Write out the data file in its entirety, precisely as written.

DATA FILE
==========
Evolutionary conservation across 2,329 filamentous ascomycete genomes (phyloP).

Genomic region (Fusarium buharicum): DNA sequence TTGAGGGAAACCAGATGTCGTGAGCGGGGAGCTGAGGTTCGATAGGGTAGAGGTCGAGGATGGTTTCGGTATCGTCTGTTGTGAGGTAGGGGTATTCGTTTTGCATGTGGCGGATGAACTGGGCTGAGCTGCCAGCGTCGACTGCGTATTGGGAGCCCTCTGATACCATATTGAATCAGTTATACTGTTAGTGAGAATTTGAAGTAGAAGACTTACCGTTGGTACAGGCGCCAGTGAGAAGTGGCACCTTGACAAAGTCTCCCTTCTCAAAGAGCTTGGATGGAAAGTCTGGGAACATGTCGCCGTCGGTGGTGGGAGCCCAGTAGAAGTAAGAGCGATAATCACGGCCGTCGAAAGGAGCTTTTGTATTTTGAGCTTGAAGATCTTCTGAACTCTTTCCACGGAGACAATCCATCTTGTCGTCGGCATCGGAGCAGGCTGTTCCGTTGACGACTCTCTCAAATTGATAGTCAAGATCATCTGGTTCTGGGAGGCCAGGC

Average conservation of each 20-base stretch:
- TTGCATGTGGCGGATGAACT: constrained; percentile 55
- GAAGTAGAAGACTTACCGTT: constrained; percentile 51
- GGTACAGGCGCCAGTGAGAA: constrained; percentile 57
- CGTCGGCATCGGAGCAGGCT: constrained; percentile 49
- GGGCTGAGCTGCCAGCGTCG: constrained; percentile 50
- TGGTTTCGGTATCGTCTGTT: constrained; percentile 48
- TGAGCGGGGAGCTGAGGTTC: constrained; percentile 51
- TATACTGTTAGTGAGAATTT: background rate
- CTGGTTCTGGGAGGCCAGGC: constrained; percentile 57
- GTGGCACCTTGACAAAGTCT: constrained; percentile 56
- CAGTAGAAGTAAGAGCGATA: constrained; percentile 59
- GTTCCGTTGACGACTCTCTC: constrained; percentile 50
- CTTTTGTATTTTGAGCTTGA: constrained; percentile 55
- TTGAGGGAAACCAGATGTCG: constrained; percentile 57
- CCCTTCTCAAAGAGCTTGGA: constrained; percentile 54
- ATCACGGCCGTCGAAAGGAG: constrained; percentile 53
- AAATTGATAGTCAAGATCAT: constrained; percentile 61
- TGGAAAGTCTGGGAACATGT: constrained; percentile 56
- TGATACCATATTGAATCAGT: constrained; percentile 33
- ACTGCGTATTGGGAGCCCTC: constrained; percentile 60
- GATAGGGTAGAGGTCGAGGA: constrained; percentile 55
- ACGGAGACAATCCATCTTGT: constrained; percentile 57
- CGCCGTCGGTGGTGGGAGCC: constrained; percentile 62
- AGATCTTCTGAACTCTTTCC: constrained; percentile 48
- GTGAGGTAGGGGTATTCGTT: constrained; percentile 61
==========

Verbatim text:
Evolutionary conservation across 2,329 filamentous ascomycete genomes (phyloP).

Genomic region (Fusarium buharicum): DNA sequence TTGAGGGAAACCAGATGTCGTGAGCGGGGAGCTGAGGTTCGATAGGGTAGAGGTCGAGGATGGTTTCGGTATCGTCTGTTGTGAGGTAGGGGTATTCGTTTTGCATGTGGCGGATGAACTGGGCTGAGCTGCCAGCGTCGACTGCGTATTGGGAGCCCTCTGATACCATATTGAATCAGTTATACTGTTAGTGAGAATTTGAAGTAGAAGACTTACCGTTGGTACAGGCGCCAGTGAGAAGTGGCACCTTGACAAAGTCTCCCTTCTCAAAGAGCTTGGATGGAAAGTCTGGGAACATGTCGCCGTCGGTGGTGGGAGCCCAGTAGAAGTAAGAGCGATAATCACGGCCGTCGAAAGGAGCTTTTGTATTTTGAGCTTGAAGATCTTCTGAACTCTTTCCACGGAGACAATCCATCTTGTCGTCGGCATCGGAGCAGGCTGTTCCGTTGACGACTCTCTCAAATTGATAGTCAAGATCATCTGGTTCTGGGAGGCCAGGC

Average conservation of each 20-base stretch:
- TTGCATGTGGCGGATGAACT: constrained; percentile 55
- GAAGTAGAAGACTTACCGTT: constrained; percentile 51
- GGTACAGGCGCCAGTGAGAA: constrained; percentile 57
- CGTCGGCATCGGAGCAGGCT: constrained; percentile 49
- GGGCTGAGCTGCCAGCGTCG: constrained; percentile 50
- TGGTTTCGGTATCGTCTGTT: constrained; percentile 48
- TGAGCGGGGAGCTGAGGTTC: constrained; percentile 51
- TATACTGTTAGTGAGAATTT: background rate
- CTGGTTCTGGGAGGCCAGGC: constrained; percentile 57
- GTGGCACCTTGACAAAGTCT: constrained; percentile 56
- CAGTAGAAGTAAGAGCGATA: constrained; percentile 59
- GTTCCGTTGACGACTCTCTC: constrained; percentile 50
- CTTTTGTATTTTGAGCTTGA: constrained; percentile 55
- TTGAGGGAAACCAGATGTCG: constrained; percentile 57
- CCCTTCTCAAAGAGCTTGGA: constrained; percentile 54
- ATCACGGCCGTCGAAAGGAG: constrained; percentile 53
- AAATTGATAGTCAAGATCAT: constrained; percentile 61
- TGGAAAGTCTGGGAACATGT: constrained; percentile 56
- TGATACCATATTGAATCAGT: constrained; percentile 33
- ACTGCGTATTGGGAGCCCTC: constrained; percentile 60
- GATAGGGTAGAGGTCGAGGA: constrained; percentile 55
- ACGGAGACAATCCATCTTGT: constrained; percentile 57
- CGCCGTCGGTGGTGGGAGCC: constrained; percentile 62
- AGATCTTCTGAACTCTTTCC: constrained; percentile 48
- GTGAGGTAGGGGTATTCGTT: constrained; percentile 61